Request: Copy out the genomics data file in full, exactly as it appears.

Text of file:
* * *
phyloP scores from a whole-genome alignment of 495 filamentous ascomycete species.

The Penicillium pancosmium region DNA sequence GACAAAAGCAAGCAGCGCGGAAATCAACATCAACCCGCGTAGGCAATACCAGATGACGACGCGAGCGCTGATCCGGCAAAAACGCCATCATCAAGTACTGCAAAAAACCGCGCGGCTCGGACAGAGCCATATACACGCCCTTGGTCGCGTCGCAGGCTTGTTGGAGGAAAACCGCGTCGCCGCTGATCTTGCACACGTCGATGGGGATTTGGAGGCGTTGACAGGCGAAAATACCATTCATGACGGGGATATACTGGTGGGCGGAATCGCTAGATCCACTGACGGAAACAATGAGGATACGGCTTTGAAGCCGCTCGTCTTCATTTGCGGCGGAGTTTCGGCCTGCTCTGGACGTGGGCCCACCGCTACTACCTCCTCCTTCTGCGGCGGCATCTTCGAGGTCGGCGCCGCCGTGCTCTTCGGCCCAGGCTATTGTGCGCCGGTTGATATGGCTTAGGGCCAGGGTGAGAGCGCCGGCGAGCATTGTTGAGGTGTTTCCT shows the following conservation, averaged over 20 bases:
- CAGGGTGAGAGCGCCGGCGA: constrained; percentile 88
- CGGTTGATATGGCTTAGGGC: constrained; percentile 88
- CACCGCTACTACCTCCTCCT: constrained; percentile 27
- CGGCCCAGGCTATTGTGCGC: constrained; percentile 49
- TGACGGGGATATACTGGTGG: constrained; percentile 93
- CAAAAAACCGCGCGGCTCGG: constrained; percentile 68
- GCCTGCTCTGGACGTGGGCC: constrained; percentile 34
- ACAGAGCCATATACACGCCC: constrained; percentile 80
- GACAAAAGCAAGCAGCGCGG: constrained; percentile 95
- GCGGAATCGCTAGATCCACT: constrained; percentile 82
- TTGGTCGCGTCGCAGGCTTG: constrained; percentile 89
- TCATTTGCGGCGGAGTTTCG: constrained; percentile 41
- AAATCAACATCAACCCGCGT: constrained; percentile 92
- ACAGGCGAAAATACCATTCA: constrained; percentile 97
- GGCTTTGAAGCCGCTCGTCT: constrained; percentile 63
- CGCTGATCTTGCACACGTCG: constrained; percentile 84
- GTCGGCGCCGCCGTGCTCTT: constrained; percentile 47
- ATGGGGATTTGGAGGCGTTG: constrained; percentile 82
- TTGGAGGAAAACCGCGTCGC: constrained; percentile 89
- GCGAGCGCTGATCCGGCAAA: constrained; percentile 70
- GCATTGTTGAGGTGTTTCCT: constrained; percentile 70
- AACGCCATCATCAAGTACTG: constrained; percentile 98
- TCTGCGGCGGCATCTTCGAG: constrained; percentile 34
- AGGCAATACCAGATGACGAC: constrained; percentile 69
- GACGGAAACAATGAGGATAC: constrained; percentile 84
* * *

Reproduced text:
phyloP scores from a whole-genome alignment of 495 filamentous ascomycete species.

The Penicillium pancosmium region DNA sequence GACAAAAGCAAGCAGCGCGGAAATCAACATCAACCCGCGTAGGCAATACCAGATGACGACGCGAGCGCTGATCCGGCAAAAACGCCATCATCAAGTACTGCAAAAAACCGCGCGGCTCGGACAGAGCCATATACACGCCCTTGGTCGCGTCGCAGGCTTGTTGGAGGAAAACCGCGTCGCCGCTGATCTTGCACACGTCGATGGGGATTTGGAGGCGTTGACAGGCGAAAATACCATTCATGACGGGGATATACTGGTGGGCGGAATCGCTAGATCCACTGACGGAAACAATGAGGATACGGCTTTGAAGCCGCTCGTCTTCATTTGCGGCGGAGTTTCGGCCTGCTCTGGACGTGGGCCCACCGCTACTACCTCCTCCTTCTGCGGCGGCATCTTCGAGGTCGGCGCCGCCGTGCTCTTCGGCCCAGGCTATTGTGCGCCGGTTGATATGGCTTAGGGCCAGGGTGAGAGCGCCGGCGAGCATTGTTGAGGTGTTTCCT shows the following conservation, averaged over 20 bases:
- CAGGGTGAGAGCGCCGGCGA: constrained; percentile 88
- CGGTTGATATGGCTTAGGGC: constrained; percentile 88
- CACCGCTACTACCTCCTCCT: constrained; percentile 27
- CGGCCCAGGCTATTGTGCGC: constrained; percentile 49
- TGACGGGGATATACTGGTGG: constrained; percentile 93
- CAAAAAACCGCGCGGCTCGG: constrained; percentile 68
- GCCTGCTCTGGACGTGGGCC: constrained; percentile 34
- ACAGAGCCATATACACGCCC: constrained; percentile 80
- GACAAAAGCAAGCAGCGCGG: constrained; percentile 95
- GCGGAATCGCTAGATCCACT: constrained; percentile 82
- TTGGTCGCGTCGCAGGCTTG: constrained; percentile 89
- TCATTTGCGGCGGAGTTTCG: constrained; percentile 41
- AAATCAACATCAACCCGCGT: constrained; percentile 92
- ACAGGCGAAAATACCATTCA: constrained; percentile 97
- GGCTTTGAAGCCGCTCGTCT: constrained; percentile 63
- CGCTGATCTTGCACACGTCG: constrained; percentile 84
- GTCGGCGCCGCCGTGCTCTT: constrained; percentile 47
- ATGGGGATTTGGAGGCGTTG: constrained; percentile 82
- TTGGAGGAAAACCGCGTCGC: constrained; percentile 89
- GCGAGCGCTGATCCGGCAAA: constrained; percentile 70
- GCATTGTTGAGGTGTTTCCT: constrained; percentile 70
- AACGCCATCATCAAGTACTG: constrained; percentile 98
- TCTGCGGCGGCATCTTCGAG: constrained; percentile 34
- AGGCAATACCAGATGACGAC: constrained; percentile 69
- GACGGAAACAATGAGGATAC: constrained; percentile 84